The efforts of Lt. Gov. Tate Reeves, Speaker Philip Gunn and Gov. Phil Bryant to pass a tax cut during the 2015 legislative session appear to have died a quiet and uneventful death Friday.

Friday was the deadline to reconsider the vote by which the House killed what Reeves had described as a compromise between what the House passed earlier this session and what was passed by the Senate.

But the Republicans could not muster the three-fifths vote earlier this week to pass the plan. Democrats voted in near unanimity against the proposal.

The Republican House leadership could have opted Friday to send the proposal to a House-Senate conference committee to hammer out a new agreement. But the new proposal, under the procedural rules, could have included only a cut in the income tax paid by individuals and businesses, not the elimination of the business franchise tax the leadership wanted. The business franchise tax is a tax on a company’s capital investment.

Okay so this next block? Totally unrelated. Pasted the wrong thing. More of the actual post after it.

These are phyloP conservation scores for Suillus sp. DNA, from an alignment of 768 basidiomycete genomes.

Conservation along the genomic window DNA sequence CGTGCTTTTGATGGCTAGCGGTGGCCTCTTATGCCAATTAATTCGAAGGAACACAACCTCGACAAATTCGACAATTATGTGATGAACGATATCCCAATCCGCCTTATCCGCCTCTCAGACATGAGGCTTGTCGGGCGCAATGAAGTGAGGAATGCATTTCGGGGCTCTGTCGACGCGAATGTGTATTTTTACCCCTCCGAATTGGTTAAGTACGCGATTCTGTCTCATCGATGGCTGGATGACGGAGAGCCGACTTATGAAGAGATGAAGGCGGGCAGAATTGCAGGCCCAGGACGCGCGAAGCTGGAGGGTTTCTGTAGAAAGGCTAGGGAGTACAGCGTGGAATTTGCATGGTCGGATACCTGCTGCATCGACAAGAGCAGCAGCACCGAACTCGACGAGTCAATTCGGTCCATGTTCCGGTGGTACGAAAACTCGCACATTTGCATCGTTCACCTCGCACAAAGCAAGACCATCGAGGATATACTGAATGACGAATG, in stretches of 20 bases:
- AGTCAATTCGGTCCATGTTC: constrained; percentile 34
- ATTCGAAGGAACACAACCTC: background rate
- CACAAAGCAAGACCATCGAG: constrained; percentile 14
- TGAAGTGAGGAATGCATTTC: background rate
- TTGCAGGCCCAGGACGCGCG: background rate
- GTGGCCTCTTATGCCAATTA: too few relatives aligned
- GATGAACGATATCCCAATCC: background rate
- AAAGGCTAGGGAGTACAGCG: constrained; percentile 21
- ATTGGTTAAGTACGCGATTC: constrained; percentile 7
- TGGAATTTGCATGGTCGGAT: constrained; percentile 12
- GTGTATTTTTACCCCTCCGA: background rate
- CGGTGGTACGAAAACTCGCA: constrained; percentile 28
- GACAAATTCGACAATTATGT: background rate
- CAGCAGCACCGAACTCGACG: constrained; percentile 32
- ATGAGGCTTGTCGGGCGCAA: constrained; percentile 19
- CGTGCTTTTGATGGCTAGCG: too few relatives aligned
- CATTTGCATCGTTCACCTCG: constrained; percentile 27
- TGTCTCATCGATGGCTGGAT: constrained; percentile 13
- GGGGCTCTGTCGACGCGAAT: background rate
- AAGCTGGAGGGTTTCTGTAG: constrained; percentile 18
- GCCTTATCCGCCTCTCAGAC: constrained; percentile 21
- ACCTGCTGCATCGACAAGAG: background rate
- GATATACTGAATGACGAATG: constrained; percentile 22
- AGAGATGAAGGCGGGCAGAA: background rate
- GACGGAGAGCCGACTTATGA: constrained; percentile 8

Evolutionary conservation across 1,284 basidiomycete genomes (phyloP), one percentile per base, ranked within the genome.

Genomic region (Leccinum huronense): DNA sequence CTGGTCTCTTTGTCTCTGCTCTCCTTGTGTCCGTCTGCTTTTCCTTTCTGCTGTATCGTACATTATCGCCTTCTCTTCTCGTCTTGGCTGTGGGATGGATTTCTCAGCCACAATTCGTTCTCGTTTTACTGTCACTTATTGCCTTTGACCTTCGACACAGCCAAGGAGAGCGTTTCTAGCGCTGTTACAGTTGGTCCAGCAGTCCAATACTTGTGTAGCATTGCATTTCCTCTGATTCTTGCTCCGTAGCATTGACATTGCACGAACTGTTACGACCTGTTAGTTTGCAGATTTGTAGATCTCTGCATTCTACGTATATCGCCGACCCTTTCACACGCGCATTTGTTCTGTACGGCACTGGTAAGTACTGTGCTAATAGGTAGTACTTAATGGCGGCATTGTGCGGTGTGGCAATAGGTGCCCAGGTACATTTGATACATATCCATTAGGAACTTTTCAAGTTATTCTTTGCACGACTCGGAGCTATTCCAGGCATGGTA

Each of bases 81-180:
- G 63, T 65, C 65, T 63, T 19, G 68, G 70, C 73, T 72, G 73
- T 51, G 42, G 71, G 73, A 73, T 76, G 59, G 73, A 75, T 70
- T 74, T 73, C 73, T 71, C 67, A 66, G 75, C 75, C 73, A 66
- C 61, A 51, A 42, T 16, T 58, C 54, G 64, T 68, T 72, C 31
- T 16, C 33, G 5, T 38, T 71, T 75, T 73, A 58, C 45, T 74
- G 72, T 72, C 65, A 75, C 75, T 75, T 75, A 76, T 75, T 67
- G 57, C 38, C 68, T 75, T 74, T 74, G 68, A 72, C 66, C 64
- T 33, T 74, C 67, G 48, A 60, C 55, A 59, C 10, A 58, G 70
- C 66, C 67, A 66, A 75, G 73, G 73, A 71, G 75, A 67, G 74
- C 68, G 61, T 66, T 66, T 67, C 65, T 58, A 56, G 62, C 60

In conference the franchise tax could not have been part of an agreement because the House had not passed that plan earlier in the session. The House had passed legislation to completely eliminate the income tax over a period of time. So the conference agreement could have included only an income tax cut.

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